Unix & Linux Stack Exchange is a question and answer site for users of Linux, FreeBSD and other Un*x-like operating systems. Join them; it only takes a minute:

Sign up
Here's how it works:
  1. Anybody can ask a question
  2. Anybody can answer
  3. The best answers are voted up and rise to the top

The other day at work I tried doing

scp remotehost:~/*.txt .

and I received an error about the *, *.txt file not found sorry, not at work and I forget the exact error

on my workstation I run zsh 4.3. on the remotehost bash is the default shell, and the version of zsh is older (4.2 vs 4.3) on that. I then tried switching to bash on my workstation, and doing the exact same command. This time it worked. What is the root 'cause of this. Is there anyway to do globbing, or wildcards between these 2 systems (without switching to bash)?

share|improve this question
up vote 6 down vote accepted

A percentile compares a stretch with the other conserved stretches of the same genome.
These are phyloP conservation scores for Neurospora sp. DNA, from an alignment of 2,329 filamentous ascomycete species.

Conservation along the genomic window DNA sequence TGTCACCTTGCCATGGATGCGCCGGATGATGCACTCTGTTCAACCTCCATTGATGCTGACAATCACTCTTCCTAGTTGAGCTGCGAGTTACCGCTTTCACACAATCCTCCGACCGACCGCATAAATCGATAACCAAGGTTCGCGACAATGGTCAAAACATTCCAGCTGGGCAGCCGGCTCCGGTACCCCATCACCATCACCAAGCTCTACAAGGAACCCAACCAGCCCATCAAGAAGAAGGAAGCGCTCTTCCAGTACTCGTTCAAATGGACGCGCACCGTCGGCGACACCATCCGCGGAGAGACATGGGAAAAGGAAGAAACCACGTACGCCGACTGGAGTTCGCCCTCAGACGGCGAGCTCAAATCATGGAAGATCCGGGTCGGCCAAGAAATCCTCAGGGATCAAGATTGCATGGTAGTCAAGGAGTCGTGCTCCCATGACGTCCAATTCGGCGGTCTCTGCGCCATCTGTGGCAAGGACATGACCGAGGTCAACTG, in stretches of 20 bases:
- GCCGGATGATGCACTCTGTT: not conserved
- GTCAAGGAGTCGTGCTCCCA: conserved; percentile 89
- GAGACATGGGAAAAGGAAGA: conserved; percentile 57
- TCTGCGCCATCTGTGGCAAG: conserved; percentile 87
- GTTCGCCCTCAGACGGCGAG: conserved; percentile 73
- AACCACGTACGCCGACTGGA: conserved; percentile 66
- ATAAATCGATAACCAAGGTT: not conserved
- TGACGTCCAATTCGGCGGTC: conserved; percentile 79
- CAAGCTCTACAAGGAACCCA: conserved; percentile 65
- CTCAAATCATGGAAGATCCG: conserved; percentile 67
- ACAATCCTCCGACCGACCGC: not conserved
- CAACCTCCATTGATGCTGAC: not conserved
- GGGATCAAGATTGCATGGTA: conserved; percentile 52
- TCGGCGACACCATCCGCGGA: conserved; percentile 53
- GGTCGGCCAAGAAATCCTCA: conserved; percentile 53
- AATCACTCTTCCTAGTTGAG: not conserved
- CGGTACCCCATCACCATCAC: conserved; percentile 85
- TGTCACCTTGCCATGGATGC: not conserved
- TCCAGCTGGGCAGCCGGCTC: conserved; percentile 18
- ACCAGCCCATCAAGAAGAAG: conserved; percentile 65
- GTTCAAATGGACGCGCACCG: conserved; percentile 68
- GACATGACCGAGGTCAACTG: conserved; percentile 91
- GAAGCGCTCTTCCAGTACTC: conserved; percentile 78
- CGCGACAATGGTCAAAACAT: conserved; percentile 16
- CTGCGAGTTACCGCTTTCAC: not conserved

zsh's behavior is a little different here than most other shells. Other shells, like bash, try to expand the wildcards. If they cannot expand to anything they pass the literal string (containing the wildcards) to the application instead. But zsh does not do that (well, there is an option for that, to do it or not). The zsh will print that error and not perform the command. You can override that by escaping the wildcard, if you really want it passed to the application. In this case you do since you want the other side shell to expand it. So use:

scp remotehost:\*.txt .

This is actually the correct behavior, since if you did have some local *.txt files in your home they would be expanded to a name that might not exist on the remote. That's not what you want.

share|improve this answer
know the option to change the default behavior? – xenoterracide Jan 9 '11 at 15:30
@xeno it's the nomatch, which you unset with the NO_NOMATCH option. In bash there is a failglob option as well. The difference is the default behavior. See zsh.sourceforge.net/FAQ/zshfaq02.html#l9 – Keith Jan 9 '11 at 17:54
you can also put the thing with * in double quotes – phunehehe Jan 10 '11 at 12:07

Your Answer


By posting your answer, you agree to the privacy policy and terms of service.

Not the answer you're looking for? Browse other questions tagged or ask your own question.